Monday, September 15, 2014

Manga Freud

kw: book reviews, graphic texts, psychology, history

A friend was discarding old books, so I grabbed a few. Taking a break from new releases, I first opened Freud for Beginners, written by Richard Appignanesi and illustrated by Oscar Zarate. First published in 1979 by Icon Press, it is one of a series of for Beginners books, sort of on the lines of the for Dummies series of more recent date. Except these are graphic texts, similar to Manga, as this half-page shows:

In 1979, Freud was still an iconic figure, but today nearly everything Freudian is discounted. Yet most discoveries since his time are based on his work, if only in reaction.

It doesn't take long to go through a book when the text totals a dozen pages or so. As condensed as it is, it gets the main points across, making it even more clear that Freud's writings and work tell us as much about Freud as about ourselves.

The continued work in psychology over the past century or so and also artificial intelligence for more than half a century illustrate that the human mind is far too complex to summarize in any checklist. As I've begun to realize, the differences among us are wide-ranging and profound.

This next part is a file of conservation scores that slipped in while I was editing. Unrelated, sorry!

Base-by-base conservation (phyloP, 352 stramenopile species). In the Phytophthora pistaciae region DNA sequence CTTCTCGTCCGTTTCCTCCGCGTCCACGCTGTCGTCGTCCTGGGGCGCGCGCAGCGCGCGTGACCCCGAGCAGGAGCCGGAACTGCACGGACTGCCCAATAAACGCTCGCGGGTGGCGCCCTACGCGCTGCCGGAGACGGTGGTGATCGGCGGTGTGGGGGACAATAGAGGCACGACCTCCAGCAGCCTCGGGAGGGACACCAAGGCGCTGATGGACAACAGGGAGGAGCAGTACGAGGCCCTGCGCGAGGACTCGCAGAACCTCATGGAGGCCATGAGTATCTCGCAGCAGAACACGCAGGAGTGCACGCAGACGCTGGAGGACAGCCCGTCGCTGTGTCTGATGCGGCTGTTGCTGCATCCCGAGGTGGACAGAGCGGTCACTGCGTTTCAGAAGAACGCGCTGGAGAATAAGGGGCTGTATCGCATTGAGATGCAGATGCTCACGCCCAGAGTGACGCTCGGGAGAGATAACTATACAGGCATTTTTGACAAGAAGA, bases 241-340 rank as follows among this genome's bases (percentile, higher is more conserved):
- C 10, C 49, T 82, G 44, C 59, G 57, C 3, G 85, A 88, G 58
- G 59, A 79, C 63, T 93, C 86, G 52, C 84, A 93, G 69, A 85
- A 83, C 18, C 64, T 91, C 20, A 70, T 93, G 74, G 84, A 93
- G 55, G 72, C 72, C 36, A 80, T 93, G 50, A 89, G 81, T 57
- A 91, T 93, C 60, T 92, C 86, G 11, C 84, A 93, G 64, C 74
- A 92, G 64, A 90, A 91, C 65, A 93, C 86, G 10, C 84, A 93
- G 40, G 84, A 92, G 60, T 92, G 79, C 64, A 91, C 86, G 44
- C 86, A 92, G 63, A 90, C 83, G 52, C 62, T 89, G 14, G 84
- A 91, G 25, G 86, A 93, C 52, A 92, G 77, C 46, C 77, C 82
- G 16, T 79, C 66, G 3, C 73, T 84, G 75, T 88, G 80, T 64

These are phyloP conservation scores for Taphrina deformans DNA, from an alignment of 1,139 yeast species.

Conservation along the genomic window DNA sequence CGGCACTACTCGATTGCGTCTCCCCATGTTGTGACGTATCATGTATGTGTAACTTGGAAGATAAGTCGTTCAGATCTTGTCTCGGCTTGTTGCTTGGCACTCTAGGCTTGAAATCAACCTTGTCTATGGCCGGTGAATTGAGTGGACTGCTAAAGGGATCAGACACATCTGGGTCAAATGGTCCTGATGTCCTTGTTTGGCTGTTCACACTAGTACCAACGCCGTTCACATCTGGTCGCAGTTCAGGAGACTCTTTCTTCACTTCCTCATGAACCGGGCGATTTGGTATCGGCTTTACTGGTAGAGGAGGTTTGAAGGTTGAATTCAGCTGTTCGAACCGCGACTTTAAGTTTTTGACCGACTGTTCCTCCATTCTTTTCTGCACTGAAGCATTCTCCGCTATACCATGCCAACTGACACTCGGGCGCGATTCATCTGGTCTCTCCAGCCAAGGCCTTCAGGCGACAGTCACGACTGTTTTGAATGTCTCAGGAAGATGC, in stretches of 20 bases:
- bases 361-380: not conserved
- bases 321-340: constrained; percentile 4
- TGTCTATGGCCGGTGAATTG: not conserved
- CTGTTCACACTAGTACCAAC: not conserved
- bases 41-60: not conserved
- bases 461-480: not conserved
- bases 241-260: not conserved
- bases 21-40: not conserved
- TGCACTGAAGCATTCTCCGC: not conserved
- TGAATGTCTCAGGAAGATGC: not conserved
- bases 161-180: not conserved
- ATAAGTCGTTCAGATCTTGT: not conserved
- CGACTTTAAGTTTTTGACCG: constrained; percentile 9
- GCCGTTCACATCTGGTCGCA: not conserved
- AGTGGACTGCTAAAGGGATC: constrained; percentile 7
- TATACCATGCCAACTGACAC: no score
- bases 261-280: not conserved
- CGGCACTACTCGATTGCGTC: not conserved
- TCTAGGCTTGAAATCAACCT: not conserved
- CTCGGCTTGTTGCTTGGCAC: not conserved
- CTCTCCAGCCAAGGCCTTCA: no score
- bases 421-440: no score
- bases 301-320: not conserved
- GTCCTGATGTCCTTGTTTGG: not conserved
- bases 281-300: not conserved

If we simplify the human experience onto a single spectrum, from red to violet, any one individual's mind would occupy only a tiny bit, say from orange-red to orange-yellow, with perhaps a little splash of greenish, while another's might be all in the mid-blues and a bit of reddish, having nearly no overlap with the other. It is in our pre-human capabilities that we overlap sufficiently to be able to communicate.

The book was a fun, quick read.


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B. Thayer said...

Do you still have this book? I've been looking for the original 1979 edition (or the 1990 reprint with the same cover).

Polymath07 said...

Dear B. Thayer, The edition I have is 1992, paperback with a yellow cover and a large cartoon of Freud with a tilted, wry grimace. Probably not the one you're looking for. Try eBay.